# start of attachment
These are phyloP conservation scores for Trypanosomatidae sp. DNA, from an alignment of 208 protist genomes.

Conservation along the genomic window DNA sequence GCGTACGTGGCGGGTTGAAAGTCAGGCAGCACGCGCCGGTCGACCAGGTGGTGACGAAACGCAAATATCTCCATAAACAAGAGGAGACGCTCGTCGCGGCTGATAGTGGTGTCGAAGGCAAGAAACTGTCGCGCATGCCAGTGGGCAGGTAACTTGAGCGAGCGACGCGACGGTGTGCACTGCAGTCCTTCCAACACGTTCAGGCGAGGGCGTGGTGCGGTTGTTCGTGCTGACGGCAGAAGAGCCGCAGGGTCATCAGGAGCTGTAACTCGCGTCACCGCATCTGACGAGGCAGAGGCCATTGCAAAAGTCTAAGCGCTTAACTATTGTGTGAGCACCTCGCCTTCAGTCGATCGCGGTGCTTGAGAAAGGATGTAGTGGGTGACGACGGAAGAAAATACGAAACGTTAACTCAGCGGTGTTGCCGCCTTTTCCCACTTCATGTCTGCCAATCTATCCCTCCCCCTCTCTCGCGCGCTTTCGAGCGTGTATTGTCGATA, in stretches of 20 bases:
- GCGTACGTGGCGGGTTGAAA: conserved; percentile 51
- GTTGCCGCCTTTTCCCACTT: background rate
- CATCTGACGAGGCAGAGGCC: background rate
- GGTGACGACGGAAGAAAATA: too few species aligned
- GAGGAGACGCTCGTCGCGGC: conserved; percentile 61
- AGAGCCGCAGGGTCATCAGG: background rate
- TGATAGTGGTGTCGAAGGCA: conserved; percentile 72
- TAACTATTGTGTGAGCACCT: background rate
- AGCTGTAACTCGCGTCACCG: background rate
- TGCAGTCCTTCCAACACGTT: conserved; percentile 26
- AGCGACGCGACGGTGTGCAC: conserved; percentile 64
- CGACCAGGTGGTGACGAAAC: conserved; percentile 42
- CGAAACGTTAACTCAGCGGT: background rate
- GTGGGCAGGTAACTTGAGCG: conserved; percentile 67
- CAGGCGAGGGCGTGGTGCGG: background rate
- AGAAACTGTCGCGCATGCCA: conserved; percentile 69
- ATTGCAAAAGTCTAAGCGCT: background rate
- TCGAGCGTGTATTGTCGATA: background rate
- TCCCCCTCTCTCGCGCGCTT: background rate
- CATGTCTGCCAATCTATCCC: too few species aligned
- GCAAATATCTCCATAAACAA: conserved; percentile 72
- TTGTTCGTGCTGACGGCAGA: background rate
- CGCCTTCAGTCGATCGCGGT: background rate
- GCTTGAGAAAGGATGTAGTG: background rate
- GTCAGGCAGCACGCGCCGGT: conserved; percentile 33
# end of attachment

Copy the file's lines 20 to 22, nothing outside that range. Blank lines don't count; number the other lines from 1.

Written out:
- TCGAGCGTGTATTGTCGATA: background rate
- TCCCCCTCTCTCGCGCGCTT: background rate
- CATGTCTGCCAATCTATCCC: too few species aligned